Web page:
Lucky Girl

Since leaving Spokane last fall, Kaylee Cole’s been soul searching. And sleeping in a garage

This kind of thing doesn’t usually happen. But stories like these — stories where a girl writes a song one day and a year later gets a record deal — are why people dream.

This girl was Kaylee Cole. Her music — gauzy, diary-like piano ballads — gained fast attention, scads of infatuated super fans and automatic standing ovations in Spokane. Two years after playing her first shows here, Cole, 23, has a three-album publishing deal with Chrysalis Music (home of Bon Iver, Yeah Yeah Yeahs, Billy Bragg). And since leaving Spokane behind last fall, she says she’s done a lot of soul searching. We got her on the phone last week before a show in Oakland, Calif., to talk about recording, life without a home and sleeping next to a hot water heater.

INLANDER: It’s been awhile since we’ve checked in with you — give us a refresher on what’s been going on with you in the last year.

COLE: A year ago I talked with Dave Sitek from TV on the Radio and said, ‘I think you’re really great and I love all the music you do, will you make a record with me?’ And then [Sitek’s label] Chrysalis got in touch with me a couple days later on Dave’s behalf and said, ‘We think it’s great, Dave thinks it’s great and you think it’s great. Let’s do it.’ And I said, ‘Yes! Yes! Yes! Yes!’

I didn’t even know you had left Spokane until I saw your house on the market.

Yeah, I left my job and peaced the f--- out of town in September. And I’ve been wandering around ever since then. I came back for a week or two in November. Then I spent some time in Seattle, time in Portland, then Skagit Valley where I’m from. I’m heading back down [to Los Angeles] in the near future and will keep on keeping on until we finish whatever we’re doing.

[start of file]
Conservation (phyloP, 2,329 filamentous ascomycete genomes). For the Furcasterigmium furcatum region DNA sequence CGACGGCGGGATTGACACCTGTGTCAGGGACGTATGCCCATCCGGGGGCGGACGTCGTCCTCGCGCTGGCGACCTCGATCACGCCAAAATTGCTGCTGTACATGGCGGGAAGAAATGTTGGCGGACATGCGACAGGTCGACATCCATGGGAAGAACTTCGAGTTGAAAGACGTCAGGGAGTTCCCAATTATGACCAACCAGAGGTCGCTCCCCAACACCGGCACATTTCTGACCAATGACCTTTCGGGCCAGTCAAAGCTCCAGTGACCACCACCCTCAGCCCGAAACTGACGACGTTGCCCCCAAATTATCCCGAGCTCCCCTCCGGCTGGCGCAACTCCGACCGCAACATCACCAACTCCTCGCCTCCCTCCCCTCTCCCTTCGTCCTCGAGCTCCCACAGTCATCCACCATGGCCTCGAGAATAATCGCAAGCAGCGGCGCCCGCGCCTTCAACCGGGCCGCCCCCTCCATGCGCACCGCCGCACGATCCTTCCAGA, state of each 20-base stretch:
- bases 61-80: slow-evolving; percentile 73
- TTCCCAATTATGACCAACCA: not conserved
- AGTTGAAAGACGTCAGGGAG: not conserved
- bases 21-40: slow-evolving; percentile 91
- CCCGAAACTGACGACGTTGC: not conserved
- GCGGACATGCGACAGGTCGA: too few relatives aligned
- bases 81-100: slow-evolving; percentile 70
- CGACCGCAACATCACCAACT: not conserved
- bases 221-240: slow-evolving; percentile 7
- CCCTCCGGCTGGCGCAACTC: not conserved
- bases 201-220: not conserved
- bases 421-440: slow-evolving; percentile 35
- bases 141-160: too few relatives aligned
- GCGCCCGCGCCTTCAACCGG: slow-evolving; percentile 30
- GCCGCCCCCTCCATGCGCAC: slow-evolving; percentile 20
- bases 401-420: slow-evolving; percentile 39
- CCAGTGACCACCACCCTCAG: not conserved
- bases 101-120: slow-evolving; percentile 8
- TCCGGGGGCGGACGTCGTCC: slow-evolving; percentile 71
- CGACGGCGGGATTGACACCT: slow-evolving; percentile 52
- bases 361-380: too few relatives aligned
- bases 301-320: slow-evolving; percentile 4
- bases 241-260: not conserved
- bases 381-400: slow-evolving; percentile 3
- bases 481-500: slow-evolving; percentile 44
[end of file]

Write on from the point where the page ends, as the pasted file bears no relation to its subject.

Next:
You played to such a loyal audience here in Spokane — is the reception as positive elsewhere?

Definitely, definitely, definitely in Seattle. I’ve been spending a whole lot of time there selling silver jewelry at a kiosk in the mall and sleeping next to a hot water heater and a keg-erator in my friend’s garage. Other than loving Seattle weather-wise and comfort-wise, I feel like I’m a part of the music scene there, and it feels similar to how I feel in Spokane. Other cities? Not so much.

Between traveling around and touring, how do you feel like this lifestyle change is influencing you as an artist?

Oh, man. I don’t know. I’ve been kind of wandering around since September, which is a really long time to be jobless and transient. I couldn’t really say how it’s changed me as an artist or what it’s doing to me other than that I feel like I’m going crazy. Only time will tell. It’s a nomad, epic journey of some serious self-discovery. That’s what I’m doing and it suits me. This has been fun time USA — all I want to do is have fun.

Kaylee Cole plays with Shenandoah Davis at Whitworth’s HUB Mind and Hearth Coffee Shop on Saturday, Feb. 6, at 8 pm. Free. Call 777-4551. Kaylee Cole plays with Shenandoah Davis and Wolfgang at Empyrean on Sunday, Feb. 7, at 7 pm. Tickets: $7. Call 838-9819.

Silverland Rockfest ft. Everclear, Hoobastank, Living Colour, Wheatus @ Greyhound Park & Event Center

Tue., Sept. 28, 4:30-10 p.m.
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About The Author

Leah Sottile

Leah Sottile is a Spokane-based freelance writer who formerly served as music editor, culture editor and a staff writer at the Inlander. She has written about everything from nuns and Elvis impersonators, to jailhouse murders and mental health...